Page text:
That said, history has dispersed families over several states, and their wish to travel comes from a desire to stay in contact through visits. This illustrates the situation that is developing today in Europe, which is marked both by an increase in mobility for various reasons - economic, family, retirement to a warmer climate - and by the emergence of minorities. These two facts are united in the Roma, who perfectly embody today's European ideal and who lived it before the European Union was even formed. Despite this, they find themselves in a paradoxical situation, as the most frequently rejected of all European populations.

Mediapart: What awaits them when they return to Romania and Bulgaria?

Illustration 3
Roma woman searching bins in Marseille. © L.F.

J-P.L.: A difficult economic situation, which only exacerbates a latent rejection that is quick to manifest itself. This makes it difficult to find work because discrimination is very active there. In these states and elsewhere, the Roma easily become scapegoats in every domain because they are in a weak position. All the more so since the families that have come to France, in the difficult conditions we know of, were in their country of origin among the poorest, the worst housed and the worst employed when there was any employment [...] What's more, in November 2008 the Senate Finance Commission was already worried about the cost of sending them back across the border. Sending them back works out at 20,970 euros per person. The cost of sending back 100 people, which works out at two million euros, could therefore have been used to start a positive policy of sustainable integration in France.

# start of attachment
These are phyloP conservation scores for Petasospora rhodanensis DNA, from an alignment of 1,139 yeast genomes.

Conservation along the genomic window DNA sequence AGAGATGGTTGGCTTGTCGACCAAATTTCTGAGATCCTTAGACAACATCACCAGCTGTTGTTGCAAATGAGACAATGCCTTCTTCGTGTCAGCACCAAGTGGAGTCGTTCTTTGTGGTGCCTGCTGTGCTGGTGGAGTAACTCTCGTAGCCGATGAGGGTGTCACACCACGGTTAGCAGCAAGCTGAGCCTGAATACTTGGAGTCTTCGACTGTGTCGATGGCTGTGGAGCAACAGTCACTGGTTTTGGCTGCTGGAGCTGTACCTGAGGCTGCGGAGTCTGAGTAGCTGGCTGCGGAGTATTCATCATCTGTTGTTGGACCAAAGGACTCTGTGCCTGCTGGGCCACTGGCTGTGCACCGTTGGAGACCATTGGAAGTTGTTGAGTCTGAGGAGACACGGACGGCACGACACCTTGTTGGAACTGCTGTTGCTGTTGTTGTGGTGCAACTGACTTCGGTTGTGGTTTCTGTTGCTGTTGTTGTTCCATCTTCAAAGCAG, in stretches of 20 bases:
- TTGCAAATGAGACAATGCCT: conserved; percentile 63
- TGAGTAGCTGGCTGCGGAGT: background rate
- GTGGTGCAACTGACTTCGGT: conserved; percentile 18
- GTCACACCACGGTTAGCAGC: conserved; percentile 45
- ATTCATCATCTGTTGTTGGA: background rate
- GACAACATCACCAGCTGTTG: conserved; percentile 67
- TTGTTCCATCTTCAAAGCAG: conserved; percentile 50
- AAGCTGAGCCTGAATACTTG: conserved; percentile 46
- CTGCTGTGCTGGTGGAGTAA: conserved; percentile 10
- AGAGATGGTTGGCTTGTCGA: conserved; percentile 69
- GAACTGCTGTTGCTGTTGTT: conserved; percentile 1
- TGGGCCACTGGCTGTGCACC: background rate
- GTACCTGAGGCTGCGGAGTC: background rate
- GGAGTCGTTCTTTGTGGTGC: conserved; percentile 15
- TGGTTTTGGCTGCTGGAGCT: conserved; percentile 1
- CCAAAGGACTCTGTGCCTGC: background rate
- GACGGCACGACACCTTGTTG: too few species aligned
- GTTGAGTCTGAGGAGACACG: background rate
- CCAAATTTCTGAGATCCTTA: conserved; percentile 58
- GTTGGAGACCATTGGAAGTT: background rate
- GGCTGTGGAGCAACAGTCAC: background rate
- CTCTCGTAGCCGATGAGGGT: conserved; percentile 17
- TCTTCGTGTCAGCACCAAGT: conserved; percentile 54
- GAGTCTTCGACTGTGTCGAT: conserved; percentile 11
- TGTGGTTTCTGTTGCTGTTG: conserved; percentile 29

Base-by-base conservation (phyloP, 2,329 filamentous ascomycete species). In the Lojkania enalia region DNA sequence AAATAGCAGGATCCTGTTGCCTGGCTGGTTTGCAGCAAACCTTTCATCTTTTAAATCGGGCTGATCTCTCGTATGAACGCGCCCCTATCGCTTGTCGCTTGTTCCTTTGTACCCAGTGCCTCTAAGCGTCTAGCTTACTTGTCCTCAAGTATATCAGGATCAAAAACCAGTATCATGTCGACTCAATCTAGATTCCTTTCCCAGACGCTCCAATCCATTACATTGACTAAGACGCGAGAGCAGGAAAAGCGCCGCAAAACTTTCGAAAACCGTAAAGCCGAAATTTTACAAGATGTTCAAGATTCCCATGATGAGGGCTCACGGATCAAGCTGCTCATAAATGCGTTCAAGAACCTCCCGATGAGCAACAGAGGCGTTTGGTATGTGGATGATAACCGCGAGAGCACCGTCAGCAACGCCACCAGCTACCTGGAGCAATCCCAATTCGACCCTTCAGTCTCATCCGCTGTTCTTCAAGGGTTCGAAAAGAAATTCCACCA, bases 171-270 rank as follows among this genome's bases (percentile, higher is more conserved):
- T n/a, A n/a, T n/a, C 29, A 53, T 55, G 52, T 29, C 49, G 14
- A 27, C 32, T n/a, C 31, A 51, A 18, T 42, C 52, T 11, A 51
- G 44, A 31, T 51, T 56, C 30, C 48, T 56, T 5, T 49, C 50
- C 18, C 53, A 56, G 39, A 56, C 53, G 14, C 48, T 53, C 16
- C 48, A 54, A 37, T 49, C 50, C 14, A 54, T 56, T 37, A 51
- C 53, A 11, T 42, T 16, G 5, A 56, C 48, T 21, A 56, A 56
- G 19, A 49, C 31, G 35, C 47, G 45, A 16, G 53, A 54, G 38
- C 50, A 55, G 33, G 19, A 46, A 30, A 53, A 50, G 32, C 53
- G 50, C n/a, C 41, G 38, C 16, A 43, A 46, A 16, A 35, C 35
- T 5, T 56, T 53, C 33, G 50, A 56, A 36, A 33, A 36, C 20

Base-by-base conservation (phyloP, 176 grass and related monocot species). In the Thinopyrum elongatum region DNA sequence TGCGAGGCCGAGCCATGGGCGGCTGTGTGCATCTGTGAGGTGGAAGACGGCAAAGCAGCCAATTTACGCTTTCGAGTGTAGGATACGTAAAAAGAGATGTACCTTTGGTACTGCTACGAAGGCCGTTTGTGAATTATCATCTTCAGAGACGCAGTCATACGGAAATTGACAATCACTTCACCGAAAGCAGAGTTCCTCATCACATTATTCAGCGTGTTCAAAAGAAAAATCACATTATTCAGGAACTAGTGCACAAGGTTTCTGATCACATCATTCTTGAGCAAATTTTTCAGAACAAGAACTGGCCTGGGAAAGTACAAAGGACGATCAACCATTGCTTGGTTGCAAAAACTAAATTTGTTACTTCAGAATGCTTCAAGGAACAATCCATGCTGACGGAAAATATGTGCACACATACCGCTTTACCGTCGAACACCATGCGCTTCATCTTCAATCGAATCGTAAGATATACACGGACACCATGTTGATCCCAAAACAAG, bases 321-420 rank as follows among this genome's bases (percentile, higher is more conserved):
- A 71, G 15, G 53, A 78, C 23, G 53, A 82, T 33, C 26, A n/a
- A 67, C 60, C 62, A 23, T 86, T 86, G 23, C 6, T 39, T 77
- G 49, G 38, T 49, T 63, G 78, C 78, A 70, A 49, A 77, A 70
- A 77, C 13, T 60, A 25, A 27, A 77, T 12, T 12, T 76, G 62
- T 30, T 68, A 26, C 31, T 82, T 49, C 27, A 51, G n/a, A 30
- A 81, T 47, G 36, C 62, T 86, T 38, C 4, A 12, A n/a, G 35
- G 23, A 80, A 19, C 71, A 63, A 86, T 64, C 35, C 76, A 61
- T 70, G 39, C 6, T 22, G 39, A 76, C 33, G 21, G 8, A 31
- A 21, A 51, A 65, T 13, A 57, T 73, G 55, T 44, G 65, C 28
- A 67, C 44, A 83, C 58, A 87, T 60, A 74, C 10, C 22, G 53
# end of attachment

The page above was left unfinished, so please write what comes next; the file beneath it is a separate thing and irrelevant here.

Illustration 4
Visite de Médecins du Monde chez une famille rom à Strasbourg, octobre 2007 © LF

Mediapart: And in France, what discrimination are they subject to?

J-P.L.: It is important to highlight that the authorities that have sanctioned France for its violation of international conventions are neither motivated by a partisan political view, nor a charity standpoint. Take the Council of Europe's European Committee of Social Rights, take the reports by the European Commissioner for Human Rights or the Council of Europe's European Commission against Racism and Intolerance.

The European Committee of Social Rights, which monitors compliance with the European Social Charter, mentions in its decision, for example, failure to comply with the right to housing which leads to social exclusion as well as ‘a racial discrimination', living conditions that don't comply with minimal standards, the absence of measures to relieve the ‘deplorable living conditions of Roma migrants'.

The decision concludes that seven points on the charter have been violated. Even in France, the National Consultative Commission on Human Rights has called the government into question on this discriminatory treatment, and the HALDE1 has asked the government to modify discriminatory texts, such as the 1969 law that governs the status of ‘travelling people' and makes them carry circulation documents and records. Up till now, these questions have not been followed up. The access to social rights remains complex and compromised in most domains: education, health, employment, training, the exercise of civil rights.

Mediapart: Has France put policies in place to assimilate these Roma migrants?